This is a city location for Muslim worship and other services. The mosque has a capacity to host 300 people and attracts people of the community in large number.
A patch of remaining ancient woodland conceals what is left of a fine example of a medieval moated homestead. Don't expect to see any buildings here; the interest lies in the ramparts and the moat that gives the nearby road and surrounding area the name of Hobs Moat. It may even have been the site of the original Anglo-Saxon settlement at Solihull. The local council has built paths through the site and, if nothing else, it makes a pleasant woodland walk.
The Birmingham Eco Park is a center for environmental education managed by the Wildlife Trust for Birmingham and the Black County. It is also the site for the PAWS society (People and Services for Wildlife) which is the practical conservation facility of the Wildlife trust. The park offers a wide range of educational activities on environment and wildlife such as natural arts and crafts, animal spotting, pond dipping and sessions on how to grow trees and vegetables. It also has a number of interesting demonstration features on renewable energy such as wind turbines, solar panels and a water treatment plant. The variety of natural habitats located in the park make it a rich and diverse ground for woodlands, grasslands, orchards and wildflower meadows which are sure to delight any nature enthusiast. The park may not always be open to public, so it is advisable to check with the concerned authorities before visiting. Activities for large groups in training and education are charged and not free.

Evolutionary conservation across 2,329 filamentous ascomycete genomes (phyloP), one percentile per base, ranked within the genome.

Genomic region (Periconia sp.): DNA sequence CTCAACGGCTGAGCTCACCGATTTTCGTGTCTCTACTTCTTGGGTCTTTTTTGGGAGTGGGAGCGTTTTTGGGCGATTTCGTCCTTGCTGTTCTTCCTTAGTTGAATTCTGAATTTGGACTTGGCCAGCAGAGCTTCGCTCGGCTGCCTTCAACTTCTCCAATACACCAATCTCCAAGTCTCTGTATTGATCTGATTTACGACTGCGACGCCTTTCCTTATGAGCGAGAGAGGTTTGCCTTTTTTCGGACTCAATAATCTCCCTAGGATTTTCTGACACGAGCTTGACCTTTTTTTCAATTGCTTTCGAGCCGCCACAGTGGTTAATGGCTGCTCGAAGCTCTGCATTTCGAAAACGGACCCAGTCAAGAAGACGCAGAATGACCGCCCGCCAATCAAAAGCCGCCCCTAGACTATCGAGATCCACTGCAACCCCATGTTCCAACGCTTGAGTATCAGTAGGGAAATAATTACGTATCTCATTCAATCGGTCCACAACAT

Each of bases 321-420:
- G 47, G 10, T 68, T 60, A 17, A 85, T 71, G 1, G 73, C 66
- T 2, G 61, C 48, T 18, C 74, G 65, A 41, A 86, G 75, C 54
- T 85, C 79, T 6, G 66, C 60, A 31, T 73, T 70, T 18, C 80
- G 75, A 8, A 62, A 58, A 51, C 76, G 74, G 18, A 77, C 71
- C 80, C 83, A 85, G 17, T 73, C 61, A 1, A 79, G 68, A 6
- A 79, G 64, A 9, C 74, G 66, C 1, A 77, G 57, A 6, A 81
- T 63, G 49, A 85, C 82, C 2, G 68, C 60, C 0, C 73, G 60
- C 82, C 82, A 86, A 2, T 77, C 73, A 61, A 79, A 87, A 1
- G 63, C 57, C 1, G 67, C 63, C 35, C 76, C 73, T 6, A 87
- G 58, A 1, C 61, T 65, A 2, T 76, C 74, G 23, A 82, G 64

Although relatively modern, St Christopher's Church at Springfield is a vision in red. Built on the designs of Arthur Harrison in 1907, the church is a clear depiction of the architects Decorated Gothic Style. Lovely yet humble, the church radiates a warmth and love that is often exclusive to older churches. Services are held regularly and visitors are welcome to join in if they wish or are free to simply explore this stoic beauty.